So, I’ve been wearing a mask for almost two years now — and will for a while longer now because some of the medications were known to have the potential to damage the jaw (usually the lower mandible) and teeth – and I soon began to have serious dental issues. (I’d had to get prior dental clearance for the chemo I had to take; the dentist did one small filling and signed off as me being good to go.) It appears the meds, as feared, have “melted” my teeth — one fell out; one blew apart; and all the top teeth were cracked, chipped, or gone — and I had to stop all my maintenance chemo meds in the Spring to clear my system for dental surgery on July 23 at Duke where I had my teeth extracted, taking all but five on the bottom front to help with securing a denture. (So, more mask time lies ahead as proper healing with my weakened immune system is critical – and to also cover the bottom of my toothless face! If healing does not go well, we’ll have to relocate to Duke again to have a couple weeks of sessions in an oxygen hyperbaric chamber.)

Then, when my back and hips started hurting significantly worse – and then worse — over the past few months, it was feared that my inability to continue with the chemo meds had left me exposed and the myeloma was back at battle setting fires — while we sat on our hoses, unable to attack it. Thankfully, a PET/CT scan came back showing no serious problems, and the blood labs were good enough, with no new myeloma cells present, so we’re hoping the pain is just a manifestation of existing issues, with a high likelihood that arthritis has attacked those destructed areas. A pelvic MRI confirmed has dictated some more radiation is needed in my left hip.

But no NEW significant damage, thank God.

Anyway, I am a very blessed man. And not just with Judy! I have an amazing support group of family, church members, dear old and new friends, and a couple organizations that assist me with Rx expenses and such. As Judy proves: NO ONE FIGHTS ALONE.

THANK YOU all for your support; it’s made a bumpy road a bit smoother.

6 thoughts on “The “Rest of the Story…”

  1. “The rest of the story” is such an incredible and courageous story i am just in awe that i can say we are friends. You hear stories of these people who inspire others with their determination and fortitude not knowing that the greatest example of the will of God, the testament of strength, lives on Townsend St in Bennettsville and my Friend. Love you Gray.


    • I love you, my brother. Thanks so much, but WE have the strength…Judy and I.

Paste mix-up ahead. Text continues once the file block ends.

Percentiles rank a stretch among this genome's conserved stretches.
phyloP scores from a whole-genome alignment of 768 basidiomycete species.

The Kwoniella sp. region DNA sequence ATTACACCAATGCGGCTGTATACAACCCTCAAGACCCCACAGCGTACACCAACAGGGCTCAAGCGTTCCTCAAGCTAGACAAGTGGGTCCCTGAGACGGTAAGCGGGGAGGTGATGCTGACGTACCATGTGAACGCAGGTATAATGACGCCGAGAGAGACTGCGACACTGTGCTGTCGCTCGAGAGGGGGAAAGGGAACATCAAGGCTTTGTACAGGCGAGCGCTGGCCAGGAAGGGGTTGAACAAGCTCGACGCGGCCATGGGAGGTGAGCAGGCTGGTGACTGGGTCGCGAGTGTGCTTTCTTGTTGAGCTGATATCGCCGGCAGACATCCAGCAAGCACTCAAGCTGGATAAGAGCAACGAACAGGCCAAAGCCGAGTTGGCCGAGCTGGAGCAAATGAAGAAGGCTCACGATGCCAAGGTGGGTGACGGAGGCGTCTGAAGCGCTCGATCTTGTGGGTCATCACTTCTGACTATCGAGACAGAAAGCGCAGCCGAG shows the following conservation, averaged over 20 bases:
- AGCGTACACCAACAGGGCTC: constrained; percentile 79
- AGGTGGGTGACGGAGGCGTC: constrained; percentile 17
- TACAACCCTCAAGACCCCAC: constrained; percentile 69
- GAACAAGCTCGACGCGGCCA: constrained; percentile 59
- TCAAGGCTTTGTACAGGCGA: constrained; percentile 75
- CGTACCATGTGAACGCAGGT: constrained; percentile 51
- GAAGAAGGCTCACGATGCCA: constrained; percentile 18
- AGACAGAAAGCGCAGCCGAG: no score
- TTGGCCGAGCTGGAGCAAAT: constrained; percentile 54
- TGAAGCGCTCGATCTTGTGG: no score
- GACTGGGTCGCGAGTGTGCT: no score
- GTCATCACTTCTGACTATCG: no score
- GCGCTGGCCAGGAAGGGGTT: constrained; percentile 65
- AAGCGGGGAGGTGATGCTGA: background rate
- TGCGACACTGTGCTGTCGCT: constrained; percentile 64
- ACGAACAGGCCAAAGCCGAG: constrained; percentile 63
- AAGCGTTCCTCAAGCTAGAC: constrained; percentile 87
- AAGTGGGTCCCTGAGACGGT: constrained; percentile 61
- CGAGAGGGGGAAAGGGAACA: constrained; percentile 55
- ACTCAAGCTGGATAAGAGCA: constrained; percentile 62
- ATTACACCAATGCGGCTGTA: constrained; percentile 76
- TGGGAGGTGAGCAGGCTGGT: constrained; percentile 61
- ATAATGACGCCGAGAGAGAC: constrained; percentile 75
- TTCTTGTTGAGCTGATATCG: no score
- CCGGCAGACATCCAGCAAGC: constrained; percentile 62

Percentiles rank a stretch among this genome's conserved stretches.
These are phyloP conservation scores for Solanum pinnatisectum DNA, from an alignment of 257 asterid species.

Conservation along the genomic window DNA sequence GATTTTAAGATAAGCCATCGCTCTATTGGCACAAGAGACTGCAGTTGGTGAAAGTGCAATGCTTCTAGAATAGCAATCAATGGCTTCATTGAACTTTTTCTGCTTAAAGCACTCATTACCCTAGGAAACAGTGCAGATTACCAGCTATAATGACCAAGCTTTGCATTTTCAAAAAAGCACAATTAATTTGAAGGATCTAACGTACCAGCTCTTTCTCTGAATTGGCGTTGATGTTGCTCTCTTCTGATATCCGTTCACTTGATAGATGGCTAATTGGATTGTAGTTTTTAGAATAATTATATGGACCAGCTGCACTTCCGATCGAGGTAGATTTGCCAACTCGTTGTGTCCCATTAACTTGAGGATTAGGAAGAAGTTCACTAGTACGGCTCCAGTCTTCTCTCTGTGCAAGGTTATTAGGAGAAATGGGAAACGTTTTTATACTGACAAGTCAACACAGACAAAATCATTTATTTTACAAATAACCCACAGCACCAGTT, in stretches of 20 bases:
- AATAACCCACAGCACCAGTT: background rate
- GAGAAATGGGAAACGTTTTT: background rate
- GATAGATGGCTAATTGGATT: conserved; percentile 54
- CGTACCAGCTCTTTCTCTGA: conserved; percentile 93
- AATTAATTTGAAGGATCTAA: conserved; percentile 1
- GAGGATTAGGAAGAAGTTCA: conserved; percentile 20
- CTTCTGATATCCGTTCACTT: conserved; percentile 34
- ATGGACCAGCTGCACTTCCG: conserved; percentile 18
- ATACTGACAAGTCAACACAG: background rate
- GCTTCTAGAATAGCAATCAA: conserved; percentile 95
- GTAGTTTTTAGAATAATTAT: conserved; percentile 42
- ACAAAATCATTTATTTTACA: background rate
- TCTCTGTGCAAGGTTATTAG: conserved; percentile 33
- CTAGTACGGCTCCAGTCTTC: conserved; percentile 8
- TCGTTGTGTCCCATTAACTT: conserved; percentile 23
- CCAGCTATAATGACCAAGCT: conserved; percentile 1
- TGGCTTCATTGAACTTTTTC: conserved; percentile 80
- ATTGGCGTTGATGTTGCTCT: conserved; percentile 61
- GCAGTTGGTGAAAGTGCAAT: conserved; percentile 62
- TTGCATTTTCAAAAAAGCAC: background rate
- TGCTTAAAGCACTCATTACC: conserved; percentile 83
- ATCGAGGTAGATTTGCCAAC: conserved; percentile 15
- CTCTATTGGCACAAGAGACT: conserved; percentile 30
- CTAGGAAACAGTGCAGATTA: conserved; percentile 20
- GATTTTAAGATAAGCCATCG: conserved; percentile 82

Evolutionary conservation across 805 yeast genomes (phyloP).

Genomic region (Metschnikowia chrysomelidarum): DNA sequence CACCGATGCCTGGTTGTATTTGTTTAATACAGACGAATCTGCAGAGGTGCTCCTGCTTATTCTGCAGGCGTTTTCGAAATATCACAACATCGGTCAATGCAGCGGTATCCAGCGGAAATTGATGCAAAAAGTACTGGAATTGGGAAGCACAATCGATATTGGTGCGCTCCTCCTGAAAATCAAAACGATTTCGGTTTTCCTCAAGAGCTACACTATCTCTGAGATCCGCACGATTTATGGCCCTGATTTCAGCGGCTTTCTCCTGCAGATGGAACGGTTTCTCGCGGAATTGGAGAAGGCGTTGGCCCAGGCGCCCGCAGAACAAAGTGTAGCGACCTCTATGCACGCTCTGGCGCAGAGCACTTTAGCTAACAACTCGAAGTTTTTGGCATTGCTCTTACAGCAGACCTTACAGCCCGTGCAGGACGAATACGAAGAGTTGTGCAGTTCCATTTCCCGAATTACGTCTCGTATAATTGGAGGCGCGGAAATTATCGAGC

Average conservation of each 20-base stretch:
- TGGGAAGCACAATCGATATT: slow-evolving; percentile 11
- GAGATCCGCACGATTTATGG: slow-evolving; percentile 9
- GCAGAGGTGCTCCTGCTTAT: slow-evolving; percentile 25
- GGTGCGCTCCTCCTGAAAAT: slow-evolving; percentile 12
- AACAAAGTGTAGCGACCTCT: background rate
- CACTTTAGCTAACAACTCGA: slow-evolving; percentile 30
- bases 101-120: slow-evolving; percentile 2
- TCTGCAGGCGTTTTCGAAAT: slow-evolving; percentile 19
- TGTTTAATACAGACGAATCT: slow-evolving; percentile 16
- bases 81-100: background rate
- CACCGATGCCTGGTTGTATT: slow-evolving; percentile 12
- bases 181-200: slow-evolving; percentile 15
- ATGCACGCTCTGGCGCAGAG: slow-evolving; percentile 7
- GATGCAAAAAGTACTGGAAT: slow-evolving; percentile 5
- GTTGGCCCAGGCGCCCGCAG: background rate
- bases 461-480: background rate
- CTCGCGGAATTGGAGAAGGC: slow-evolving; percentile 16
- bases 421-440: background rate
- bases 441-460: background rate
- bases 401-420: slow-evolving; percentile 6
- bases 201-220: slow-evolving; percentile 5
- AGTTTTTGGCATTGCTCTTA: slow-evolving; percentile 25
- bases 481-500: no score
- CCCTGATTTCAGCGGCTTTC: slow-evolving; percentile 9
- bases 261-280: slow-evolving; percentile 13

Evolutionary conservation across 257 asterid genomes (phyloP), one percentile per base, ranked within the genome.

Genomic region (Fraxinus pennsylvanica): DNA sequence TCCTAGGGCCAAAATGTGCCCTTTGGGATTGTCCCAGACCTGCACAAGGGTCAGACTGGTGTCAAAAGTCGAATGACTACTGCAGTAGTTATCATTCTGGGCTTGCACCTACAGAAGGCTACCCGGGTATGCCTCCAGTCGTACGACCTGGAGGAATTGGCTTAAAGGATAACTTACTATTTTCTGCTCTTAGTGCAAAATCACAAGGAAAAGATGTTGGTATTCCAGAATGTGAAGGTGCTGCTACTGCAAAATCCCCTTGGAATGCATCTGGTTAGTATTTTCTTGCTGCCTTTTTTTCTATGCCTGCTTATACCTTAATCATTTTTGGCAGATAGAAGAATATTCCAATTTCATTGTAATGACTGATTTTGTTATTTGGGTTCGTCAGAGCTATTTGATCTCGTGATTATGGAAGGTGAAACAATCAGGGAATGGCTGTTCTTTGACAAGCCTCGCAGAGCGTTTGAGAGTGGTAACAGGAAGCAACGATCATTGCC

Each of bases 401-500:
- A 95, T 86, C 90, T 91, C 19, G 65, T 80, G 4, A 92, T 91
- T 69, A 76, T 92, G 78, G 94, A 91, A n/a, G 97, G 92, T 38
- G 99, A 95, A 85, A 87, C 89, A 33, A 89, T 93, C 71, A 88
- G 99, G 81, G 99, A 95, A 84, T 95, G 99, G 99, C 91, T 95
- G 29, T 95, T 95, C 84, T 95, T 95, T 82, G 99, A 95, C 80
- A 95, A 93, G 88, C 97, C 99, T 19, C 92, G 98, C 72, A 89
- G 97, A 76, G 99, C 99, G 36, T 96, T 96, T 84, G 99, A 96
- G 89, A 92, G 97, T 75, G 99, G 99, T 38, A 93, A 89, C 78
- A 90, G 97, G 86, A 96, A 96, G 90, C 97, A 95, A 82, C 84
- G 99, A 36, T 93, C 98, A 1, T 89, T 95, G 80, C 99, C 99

Please stay safe and in touch. I’m blessed to have an old friend like you.

      God is pretty cool…and His Will be Done works for me.

      Again, love you, buddy…all the best to you and yours.


  2. Gray,

    Your story is an incredible tale of patience, endurance and faith. By sharing it, you make those of us who complain about minor aches and pains feel guilty and grateful for our health. It is also a testimony to Gods power to still work miracles. Keep the faith my brother.



  3. This year’s International Balance Awerness Week recently september I posted an article every day on my FB page. One day it was your former column, as I find it the best written personal testamony of MD. Like I commented and complimented you at that time.
    Being a MD patient from 1960, it was at that time sheer impossable to find out what was wrong and nevertheless stay strongly belief in yourself. It took 20 years to diagnose. Up untill now I live with the symptoms of the last stages. Damage done is irreapairable.
    During that time like you I had to fight cancer – two times. Reading this post all I now want to do is to give you thumbs up, wish you better times coming, and for sure wish you to stay strong. As mental strength and attitude is everything.
    With lots of sincere admiration,
    Marianne Huijding.


    • Thank you, Marianne. We’re all in this together, and I hope my humble words help, in some manner, to some degree, help others understand the rocky path we walk daily.

      It’s my opinion the strongest people on the planet are those who face MD EVERY day — but arise to battle the beast, with vigor, day after day after day.

      Wishing you pleasant days and peaceful relaxing nights — with NO spins!

      Thanks again for the kind words. All the best to you and yours.